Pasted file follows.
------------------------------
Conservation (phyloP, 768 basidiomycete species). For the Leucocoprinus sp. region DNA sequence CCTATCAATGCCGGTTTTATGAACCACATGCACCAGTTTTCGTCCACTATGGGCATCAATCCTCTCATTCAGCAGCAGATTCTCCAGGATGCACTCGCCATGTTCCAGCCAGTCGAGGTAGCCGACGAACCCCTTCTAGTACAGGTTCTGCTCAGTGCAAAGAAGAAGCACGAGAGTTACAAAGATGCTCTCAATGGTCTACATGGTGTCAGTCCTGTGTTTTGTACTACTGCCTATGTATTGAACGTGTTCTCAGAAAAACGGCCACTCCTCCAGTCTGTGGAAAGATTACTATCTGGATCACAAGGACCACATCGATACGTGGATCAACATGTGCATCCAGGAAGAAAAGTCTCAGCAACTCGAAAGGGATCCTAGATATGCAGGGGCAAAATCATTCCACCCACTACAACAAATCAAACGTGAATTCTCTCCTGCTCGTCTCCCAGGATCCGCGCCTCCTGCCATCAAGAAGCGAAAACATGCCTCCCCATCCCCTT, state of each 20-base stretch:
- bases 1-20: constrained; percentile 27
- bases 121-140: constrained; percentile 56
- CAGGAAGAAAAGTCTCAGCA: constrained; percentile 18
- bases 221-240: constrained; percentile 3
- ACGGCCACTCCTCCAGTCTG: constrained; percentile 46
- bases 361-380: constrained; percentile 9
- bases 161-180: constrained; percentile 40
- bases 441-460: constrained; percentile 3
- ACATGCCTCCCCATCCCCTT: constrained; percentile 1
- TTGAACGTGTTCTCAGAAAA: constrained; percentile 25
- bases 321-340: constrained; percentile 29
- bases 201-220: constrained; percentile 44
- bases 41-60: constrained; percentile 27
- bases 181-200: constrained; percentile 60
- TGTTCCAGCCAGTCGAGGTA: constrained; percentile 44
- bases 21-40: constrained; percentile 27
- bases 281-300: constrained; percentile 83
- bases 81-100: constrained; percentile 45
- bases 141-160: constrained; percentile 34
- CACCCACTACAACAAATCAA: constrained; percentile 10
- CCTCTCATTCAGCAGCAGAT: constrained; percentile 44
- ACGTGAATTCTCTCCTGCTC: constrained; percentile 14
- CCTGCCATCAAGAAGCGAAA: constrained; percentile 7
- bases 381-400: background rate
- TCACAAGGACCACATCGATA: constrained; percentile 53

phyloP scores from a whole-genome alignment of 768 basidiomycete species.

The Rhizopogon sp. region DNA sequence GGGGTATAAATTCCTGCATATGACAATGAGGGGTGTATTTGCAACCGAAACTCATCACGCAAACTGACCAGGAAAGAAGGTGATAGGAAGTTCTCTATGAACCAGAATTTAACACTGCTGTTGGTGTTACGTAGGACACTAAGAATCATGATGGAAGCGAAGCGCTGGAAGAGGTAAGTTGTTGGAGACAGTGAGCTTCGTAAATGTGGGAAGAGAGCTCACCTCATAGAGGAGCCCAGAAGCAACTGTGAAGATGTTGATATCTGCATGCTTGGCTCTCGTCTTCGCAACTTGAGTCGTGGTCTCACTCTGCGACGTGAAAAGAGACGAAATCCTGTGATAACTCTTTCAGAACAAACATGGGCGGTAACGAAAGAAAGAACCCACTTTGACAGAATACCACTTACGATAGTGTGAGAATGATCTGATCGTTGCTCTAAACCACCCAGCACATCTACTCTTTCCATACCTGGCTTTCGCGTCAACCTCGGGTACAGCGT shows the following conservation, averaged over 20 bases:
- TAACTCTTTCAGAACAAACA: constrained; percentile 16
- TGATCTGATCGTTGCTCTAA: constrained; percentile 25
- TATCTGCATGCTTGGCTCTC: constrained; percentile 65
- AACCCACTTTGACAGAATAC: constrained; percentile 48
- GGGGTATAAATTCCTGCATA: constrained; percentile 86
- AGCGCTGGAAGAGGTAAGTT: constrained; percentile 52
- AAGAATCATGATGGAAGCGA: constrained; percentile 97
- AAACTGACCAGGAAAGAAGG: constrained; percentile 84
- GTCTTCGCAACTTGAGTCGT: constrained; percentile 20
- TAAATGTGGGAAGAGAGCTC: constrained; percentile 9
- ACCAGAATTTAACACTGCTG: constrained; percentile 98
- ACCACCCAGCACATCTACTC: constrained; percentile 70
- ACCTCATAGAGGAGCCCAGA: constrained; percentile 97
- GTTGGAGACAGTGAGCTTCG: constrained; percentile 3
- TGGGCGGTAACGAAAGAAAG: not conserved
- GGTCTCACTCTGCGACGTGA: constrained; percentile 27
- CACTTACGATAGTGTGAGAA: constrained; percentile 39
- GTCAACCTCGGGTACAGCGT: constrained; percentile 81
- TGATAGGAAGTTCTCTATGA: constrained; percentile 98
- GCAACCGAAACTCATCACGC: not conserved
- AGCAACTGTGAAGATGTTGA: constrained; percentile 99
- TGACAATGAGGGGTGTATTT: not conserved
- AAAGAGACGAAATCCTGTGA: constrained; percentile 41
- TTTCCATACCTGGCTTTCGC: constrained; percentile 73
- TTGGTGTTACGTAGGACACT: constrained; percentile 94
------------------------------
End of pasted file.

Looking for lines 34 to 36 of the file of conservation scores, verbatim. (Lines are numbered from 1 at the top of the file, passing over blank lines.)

- AGCGCTGGAAGAGGTAAGTT: constrained; percentile 52
- AAGAATCATGATGGAAGCGA: constrained; percentile 97
- AAACTGACCAGGAAAGAAGG: constrained; percentile 84